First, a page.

Ban Chat Rooms
One of the most common areas that a predator will target children is an online chat room. If the predator is talking to a child in a one-on-one chat room, they can build a relationship with them. This is what you want to avoid at all costs. Public chat rooms are accessible to anyone with an Internet connection, but you can restrict your child’s access to them. Unbeknownst to most parents, the popular app TikTok can actually work as a chat room using their live stream feature.
You have the choice of blocking these websites using parental controls, or talking about them with your child. If your child promises to stay away from these types of sites, that may be sufficient as long as you have a way to check in once in a while to monitor they are not using chat rooms.
Things get more dangerous is someone your child is talking to someone in a chat room lives close by. Chats can turn into texts and the possibility of meeting. All the more vital for your child to know that anyone online may not be who they say they are. This can even happen on social media.
Help Them with Privacy Settings
If your child has a social media or online video game account, their information is readily accessible to whoever wants to see it. You can reduce this risk of possible stalking by helping your child set up secure privacy settings. Your child may not be interacting on chatroom, but there are online predictors (and predator groups) that find and share easily accessible information about where children live, play and go to school. Typically, training and helping kids with their privacy settings would include changing the settings so that only their friends can view their photos and posts. This will also block unsolicited messages from people who are not on their friends and contacts lists.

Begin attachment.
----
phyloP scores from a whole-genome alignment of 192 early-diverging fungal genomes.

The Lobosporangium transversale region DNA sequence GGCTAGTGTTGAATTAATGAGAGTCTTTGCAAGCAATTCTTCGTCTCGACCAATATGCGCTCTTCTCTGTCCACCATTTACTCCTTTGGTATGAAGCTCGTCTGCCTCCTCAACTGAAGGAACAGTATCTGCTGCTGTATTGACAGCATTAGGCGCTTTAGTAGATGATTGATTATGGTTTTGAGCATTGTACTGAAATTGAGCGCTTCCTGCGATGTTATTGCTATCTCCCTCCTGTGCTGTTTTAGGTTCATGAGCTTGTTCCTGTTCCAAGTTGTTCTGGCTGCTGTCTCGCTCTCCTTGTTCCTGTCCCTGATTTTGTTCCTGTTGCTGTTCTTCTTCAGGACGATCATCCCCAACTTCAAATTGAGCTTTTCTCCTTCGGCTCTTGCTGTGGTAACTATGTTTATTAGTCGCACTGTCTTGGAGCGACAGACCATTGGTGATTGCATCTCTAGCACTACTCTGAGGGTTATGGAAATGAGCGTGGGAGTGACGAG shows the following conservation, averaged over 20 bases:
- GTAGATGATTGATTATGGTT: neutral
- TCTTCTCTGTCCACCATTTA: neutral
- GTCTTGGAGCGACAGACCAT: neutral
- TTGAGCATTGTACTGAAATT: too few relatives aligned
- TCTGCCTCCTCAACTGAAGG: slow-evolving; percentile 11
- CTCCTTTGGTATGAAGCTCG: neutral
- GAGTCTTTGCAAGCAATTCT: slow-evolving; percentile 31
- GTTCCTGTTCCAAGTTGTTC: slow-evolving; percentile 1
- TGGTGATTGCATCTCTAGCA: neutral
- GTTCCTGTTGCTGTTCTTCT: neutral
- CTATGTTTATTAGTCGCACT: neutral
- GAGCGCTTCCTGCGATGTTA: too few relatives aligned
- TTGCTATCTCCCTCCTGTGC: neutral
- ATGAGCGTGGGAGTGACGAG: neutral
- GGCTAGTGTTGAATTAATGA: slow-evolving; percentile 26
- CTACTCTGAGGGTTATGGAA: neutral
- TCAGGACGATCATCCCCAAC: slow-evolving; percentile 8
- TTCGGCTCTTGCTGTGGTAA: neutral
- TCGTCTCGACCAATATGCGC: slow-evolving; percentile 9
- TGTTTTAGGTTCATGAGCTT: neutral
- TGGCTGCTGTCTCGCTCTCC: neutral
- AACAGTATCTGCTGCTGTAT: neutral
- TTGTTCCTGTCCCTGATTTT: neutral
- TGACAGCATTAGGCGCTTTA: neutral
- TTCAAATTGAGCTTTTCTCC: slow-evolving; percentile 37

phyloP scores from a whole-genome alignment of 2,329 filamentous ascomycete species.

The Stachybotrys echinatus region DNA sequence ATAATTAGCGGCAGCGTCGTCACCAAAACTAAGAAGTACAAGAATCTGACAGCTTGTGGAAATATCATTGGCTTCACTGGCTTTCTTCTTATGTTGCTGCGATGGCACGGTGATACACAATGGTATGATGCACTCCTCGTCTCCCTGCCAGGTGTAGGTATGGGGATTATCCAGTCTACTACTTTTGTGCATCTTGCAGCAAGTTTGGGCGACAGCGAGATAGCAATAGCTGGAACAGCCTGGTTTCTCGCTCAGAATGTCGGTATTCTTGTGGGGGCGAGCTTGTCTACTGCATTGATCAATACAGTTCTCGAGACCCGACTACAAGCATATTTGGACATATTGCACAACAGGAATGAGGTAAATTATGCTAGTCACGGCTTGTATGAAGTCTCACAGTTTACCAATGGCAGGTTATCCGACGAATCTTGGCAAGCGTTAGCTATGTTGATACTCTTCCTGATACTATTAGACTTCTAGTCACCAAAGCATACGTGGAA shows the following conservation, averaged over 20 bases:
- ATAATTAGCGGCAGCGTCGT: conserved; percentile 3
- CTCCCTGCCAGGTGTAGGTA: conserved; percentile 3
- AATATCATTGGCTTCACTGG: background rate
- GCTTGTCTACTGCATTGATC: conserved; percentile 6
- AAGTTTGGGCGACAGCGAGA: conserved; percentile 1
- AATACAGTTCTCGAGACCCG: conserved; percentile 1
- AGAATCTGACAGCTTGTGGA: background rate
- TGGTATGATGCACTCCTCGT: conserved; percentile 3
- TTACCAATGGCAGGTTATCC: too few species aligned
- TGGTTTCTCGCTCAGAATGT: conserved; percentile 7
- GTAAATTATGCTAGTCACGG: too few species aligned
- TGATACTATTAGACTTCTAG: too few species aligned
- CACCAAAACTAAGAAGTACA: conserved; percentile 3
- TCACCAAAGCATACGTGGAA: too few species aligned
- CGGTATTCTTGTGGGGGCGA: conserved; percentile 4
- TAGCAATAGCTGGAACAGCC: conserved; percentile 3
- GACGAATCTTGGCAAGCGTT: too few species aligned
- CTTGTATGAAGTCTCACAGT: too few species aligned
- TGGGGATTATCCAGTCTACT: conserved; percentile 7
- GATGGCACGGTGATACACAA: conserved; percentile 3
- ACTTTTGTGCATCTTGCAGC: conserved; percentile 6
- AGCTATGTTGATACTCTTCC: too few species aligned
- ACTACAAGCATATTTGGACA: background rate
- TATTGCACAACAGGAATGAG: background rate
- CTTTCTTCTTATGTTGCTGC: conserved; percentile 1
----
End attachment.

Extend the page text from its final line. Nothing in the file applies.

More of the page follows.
Parents need to also check their own privacy settings. Often a way for online predators to get to children is through their parents social media accounts. Consider everything you post online about yourself and your kids. Make no personal information is included or public due to lack of proper privacy settings.
This tip also includes helping your child choose a strong password. Identity theft is a common occurrence even with children and can have disastrous consequences. Teach them to use different passwords for different accounts and make them difficult to guess. Then, you will need to stress the importance of not sharing their passwords with anyone, even with their friends or significant others.
Parental Controls on Computers, Tablets and Phones
Even if you trust your child, there are still many ways that they can be manipulated online. All of your child’s computers and tablets should have some level of parental control on them. Let’s not forget that phones are little pocket computers too, and possibly the most dangerous if kids are not savvy to how predictors can access their information. There are way to protect your devices using built in parental controls that also provide resources to protect children from online predators.
Restricting use a child’s computer to a shared space will make it harder for children to access dangerous websites. Parental controls also allow parents to limited usage to specific parts of the day so that kids can’t access the internet late at night. The best parental controls also includes geo tracking and monitoring of texts and suspicious photos.
Stay Aware of Your Child’s Friends
It is a good idea to be aware of what is going on in your child’s life for multiple reasons. Being familiar with their friends will give you a heads up if they start mentioning a new name. You will be able to have a chat about who this new friend is and where they met. It may be a legitimate friend, but if this person sounds suspicious, you will be better prepared to deal with the situation. Taking the time to talk to your kids about inappropriate dangers online is the first time to implementing all of these strategies. It’s something parents and kids can and should do together. This way, no one is left in the dark.